Kate Bacik

Kate Bacik at the gym
See her IG
Interview by Women Who Fight
April 2020

How did you get into martial arts? How did it all start?


My friends often refer to me as ‘trouble’ but little do they know about how troublesome I used to be when I was a kid. I’ve always had strong values and beliefs and I had a habit of standing up for myself and others. I grew up in Poland where words quickly escalate into violence, which meant I often found myself fighting everywhere. In schools, streets, parties… I never feared anyone. When I was a teenager I started fighting at football matches for fun. I’m not gonna lie, I liked violence, a lot. It helped me release all the negative energy I’ve had stored in me, all the deep, dark anger that most of the kids in the hood had in them too. Most of us came from pathological families, we either lacked love or money, usually both. We wasted our time on the streets, drinking, smoking, pushing drugs. None of us had any good prospects for the future. I think fighting, considering how primitive and natural it is, gave us all the illusion of freedom, of belonging, temporary relief and sense of accomplishment. The more I hurt someone, the less I was hurting myself. When I was 17, one of my mates said I should try Muay Thai. I gave it a go and joined them for a session. It was so different to what I was used to. The training was super intense, the coach (absolute badass and local legend) was super tough and hard on everyone, it was a bit like being in the army compared to what I was used to. I never had role models or anyone I’d look up to I think up until that point. Everyone was so much better than me. All I had was the heart for it. The gym was full of sick fighters, I remember one girl was a world champion. There were a lot of huge, super strong, bald Polish guys who always hit harder than you were ready for. We also had a mad conditioning session every now and then. I got hooked. After a few weeks I realised I couldn’t carry on smoking and drinking and training at the same time so I either have to quit that or training. I quit everything to keep training. Starting with cigarettes, then alcohol, then drugs, then shit friends, then shit diet. I had my first fight 3 months into training, full rules with those cute super thin elbow protectors that slide off your arms anyway. Most of the people that joined with me (I think around 100 people) dropped out with time. After 6 months I was the only one left from that group.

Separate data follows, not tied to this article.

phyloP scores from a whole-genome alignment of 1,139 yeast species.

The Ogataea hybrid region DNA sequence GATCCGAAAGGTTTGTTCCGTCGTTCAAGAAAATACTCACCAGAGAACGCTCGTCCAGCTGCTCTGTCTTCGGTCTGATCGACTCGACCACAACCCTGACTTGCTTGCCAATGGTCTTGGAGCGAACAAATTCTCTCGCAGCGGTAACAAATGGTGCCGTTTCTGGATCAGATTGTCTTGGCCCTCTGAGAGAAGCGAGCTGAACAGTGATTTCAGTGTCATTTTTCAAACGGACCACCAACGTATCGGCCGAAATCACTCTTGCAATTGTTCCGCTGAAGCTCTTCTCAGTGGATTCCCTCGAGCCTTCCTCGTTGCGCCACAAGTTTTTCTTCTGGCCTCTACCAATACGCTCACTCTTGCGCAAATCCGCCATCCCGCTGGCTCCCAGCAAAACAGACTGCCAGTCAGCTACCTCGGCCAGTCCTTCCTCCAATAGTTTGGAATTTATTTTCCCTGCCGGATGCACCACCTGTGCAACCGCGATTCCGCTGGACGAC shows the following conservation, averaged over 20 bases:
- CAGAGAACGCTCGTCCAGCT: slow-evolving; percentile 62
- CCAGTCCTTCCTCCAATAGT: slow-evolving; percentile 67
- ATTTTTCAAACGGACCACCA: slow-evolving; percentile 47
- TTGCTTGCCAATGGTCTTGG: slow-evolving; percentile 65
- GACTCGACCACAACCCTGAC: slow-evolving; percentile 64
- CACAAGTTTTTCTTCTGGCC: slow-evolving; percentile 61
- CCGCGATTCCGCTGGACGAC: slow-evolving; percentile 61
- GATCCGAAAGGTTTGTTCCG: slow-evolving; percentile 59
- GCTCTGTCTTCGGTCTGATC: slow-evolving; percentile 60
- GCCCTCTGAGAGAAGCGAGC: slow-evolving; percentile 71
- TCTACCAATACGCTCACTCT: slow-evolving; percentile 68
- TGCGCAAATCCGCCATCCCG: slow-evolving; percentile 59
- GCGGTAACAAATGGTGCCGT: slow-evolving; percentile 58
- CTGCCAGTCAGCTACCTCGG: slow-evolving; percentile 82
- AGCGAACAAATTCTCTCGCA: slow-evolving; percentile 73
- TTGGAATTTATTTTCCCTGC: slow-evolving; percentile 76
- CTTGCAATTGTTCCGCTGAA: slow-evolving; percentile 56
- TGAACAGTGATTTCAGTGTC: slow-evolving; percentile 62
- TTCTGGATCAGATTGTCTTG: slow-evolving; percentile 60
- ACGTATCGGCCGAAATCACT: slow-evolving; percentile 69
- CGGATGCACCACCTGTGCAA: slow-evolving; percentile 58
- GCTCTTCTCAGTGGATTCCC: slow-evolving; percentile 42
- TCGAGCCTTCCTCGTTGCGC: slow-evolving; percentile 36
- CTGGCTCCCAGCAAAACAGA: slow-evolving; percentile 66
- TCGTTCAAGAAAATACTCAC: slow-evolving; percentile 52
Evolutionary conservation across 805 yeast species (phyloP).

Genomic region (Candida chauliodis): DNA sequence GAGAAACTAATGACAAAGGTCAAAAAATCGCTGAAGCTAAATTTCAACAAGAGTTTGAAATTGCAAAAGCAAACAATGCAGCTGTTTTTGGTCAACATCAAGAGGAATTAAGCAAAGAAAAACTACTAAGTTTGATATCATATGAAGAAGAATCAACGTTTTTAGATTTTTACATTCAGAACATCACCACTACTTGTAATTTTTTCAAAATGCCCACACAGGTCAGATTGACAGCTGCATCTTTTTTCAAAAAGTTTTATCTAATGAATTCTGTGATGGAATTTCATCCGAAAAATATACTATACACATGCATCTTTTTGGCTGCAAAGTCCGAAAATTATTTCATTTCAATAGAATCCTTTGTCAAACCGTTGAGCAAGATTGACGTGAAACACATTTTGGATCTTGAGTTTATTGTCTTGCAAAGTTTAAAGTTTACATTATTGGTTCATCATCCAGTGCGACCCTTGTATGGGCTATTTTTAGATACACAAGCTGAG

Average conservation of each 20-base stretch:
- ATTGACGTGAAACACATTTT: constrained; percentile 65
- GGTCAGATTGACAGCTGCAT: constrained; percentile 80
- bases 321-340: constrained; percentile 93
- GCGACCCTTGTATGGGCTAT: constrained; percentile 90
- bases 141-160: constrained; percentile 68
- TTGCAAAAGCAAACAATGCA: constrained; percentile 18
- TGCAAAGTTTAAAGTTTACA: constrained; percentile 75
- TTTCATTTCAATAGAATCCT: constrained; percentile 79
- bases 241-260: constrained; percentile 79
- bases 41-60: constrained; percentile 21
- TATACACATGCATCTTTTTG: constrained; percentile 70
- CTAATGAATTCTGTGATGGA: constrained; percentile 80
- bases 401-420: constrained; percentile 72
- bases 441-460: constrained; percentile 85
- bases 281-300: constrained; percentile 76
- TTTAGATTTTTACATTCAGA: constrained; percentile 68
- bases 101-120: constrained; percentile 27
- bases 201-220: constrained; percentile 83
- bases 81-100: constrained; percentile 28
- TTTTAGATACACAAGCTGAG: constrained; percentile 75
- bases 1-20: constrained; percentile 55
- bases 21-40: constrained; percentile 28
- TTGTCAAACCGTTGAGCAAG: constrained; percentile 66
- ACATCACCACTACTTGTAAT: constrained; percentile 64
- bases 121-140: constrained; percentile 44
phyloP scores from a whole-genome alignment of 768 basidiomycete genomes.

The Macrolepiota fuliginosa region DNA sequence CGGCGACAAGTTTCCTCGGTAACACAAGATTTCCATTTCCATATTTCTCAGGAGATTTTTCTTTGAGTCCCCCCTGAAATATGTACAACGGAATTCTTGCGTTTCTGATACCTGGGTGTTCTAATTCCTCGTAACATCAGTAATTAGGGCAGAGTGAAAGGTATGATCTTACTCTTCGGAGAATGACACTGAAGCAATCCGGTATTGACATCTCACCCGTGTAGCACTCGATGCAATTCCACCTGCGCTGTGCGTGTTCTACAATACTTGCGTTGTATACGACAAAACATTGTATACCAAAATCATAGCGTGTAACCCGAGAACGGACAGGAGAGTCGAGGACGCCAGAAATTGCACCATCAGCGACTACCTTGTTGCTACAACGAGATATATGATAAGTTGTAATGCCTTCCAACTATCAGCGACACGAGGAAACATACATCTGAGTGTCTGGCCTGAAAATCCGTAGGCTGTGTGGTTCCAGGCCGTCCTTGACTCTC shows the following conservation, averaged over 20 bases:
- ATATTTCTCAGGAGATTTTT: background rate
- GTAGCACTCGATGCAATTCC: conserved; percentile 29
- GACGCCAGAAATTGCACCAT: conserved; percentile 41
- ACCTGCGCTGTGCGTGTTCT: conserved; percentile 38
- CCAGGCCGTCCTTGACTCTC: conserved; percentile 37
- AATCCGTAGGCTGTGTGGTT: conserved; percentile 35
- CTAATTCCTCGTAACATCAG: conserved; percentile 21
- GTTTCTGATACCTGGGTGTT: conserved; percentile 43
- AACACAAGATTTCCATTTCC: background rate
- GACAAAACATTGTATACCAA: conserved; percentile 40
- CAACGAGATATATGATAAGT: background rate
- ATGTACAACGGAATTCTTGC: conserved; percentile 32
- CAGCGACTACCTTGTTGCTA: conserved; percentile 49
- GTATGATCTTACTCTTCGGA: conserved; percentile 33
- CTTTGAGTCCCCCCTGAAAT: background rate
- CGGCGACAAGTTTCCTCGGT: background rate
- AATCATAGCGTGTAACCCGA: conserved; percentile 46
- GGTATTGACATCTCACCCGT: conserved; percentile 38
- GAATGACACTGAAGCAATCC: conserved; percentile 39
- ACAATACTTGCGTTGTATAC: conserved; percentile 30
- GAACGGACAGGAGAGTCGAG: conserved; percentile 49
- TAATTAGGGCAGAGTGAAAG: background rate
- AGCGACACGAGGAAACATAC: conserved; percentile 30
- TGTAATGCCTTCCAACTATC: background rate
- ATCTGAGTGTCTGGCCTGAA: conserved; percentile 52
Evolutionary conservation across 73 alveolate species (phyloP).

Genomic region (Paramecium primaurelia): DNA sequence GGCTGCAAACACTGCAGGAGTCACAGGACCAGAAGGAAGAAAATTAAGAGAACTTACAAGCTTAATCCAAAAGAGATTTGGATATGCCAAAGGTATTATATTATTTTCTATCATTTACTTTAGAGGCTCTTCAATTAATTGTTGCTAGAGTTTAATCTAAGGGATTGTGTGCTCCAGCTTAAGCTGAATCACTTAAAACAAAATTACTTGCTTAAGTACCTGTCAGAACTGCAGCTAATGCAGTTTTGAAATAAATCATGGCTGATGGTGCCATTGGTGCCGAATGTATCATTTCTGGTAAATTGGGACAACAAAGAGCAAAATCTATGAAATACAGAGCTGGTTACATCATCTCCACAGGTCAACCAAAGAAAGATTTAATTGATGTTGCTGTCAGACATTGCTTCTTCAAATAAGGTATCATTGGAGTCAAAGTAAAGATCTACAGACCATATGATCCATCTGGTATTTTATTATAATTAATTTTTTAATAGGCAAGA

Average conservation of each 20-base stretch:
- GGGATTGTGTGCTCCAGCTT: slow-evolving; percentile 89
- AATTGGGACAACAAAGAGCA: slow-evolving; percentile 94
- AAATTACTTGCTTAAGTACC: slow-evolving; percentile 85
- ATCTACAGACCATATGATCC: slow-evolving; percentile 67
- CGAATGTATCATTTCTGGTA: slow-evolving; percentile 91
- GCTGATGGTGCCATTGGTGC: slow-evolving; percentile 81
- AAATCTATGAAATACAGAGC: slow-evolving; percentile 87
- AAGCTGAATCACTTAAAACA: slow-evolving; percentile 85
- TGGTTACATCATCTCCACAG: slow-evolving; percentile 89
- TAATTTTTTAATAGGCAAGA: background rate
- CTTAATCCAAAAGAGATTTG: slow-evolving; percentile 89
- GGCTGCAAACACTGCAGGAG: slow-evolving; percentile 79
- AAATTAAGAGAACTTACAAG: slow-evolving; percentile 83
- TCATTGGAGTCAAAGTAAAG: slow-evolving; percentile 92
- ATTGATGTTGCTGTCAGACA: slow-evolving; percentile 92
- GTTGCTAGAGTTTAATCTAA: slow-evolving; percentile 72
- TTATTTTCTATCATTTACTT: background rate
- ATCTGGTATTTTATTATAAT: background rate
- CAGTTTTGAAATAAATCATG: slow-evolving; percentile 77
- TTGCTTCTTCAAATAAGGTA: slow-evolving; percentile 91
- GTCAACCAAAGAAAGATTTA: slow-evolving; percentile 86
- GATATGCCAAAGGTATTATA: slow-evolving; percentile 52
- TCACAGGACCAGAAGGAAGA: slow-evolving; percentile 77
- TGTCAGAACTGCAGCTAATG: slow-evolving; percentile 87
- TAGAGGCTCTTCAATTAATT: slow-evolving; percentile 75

That was only the beginning. I carried on for about 3 years then had to stop for a while as I had anorexia and was too underweight to train or fight. I never stopped thinking about it though. Fighting was always on my mind. It took me almost 3 years to get healthy enough to get back into it. I was worried I forgot everything but it was like riding a bike. Soon after I tried some MMA, then got into grappling. I trained to fight MMA and that was my main aim but after a couple of bad losses I decided to focus on my BJJ and wrestling for a year. That was over 2 years ago and I’m still focusing.

Training at @mmabrighton
Training at @mmabrighton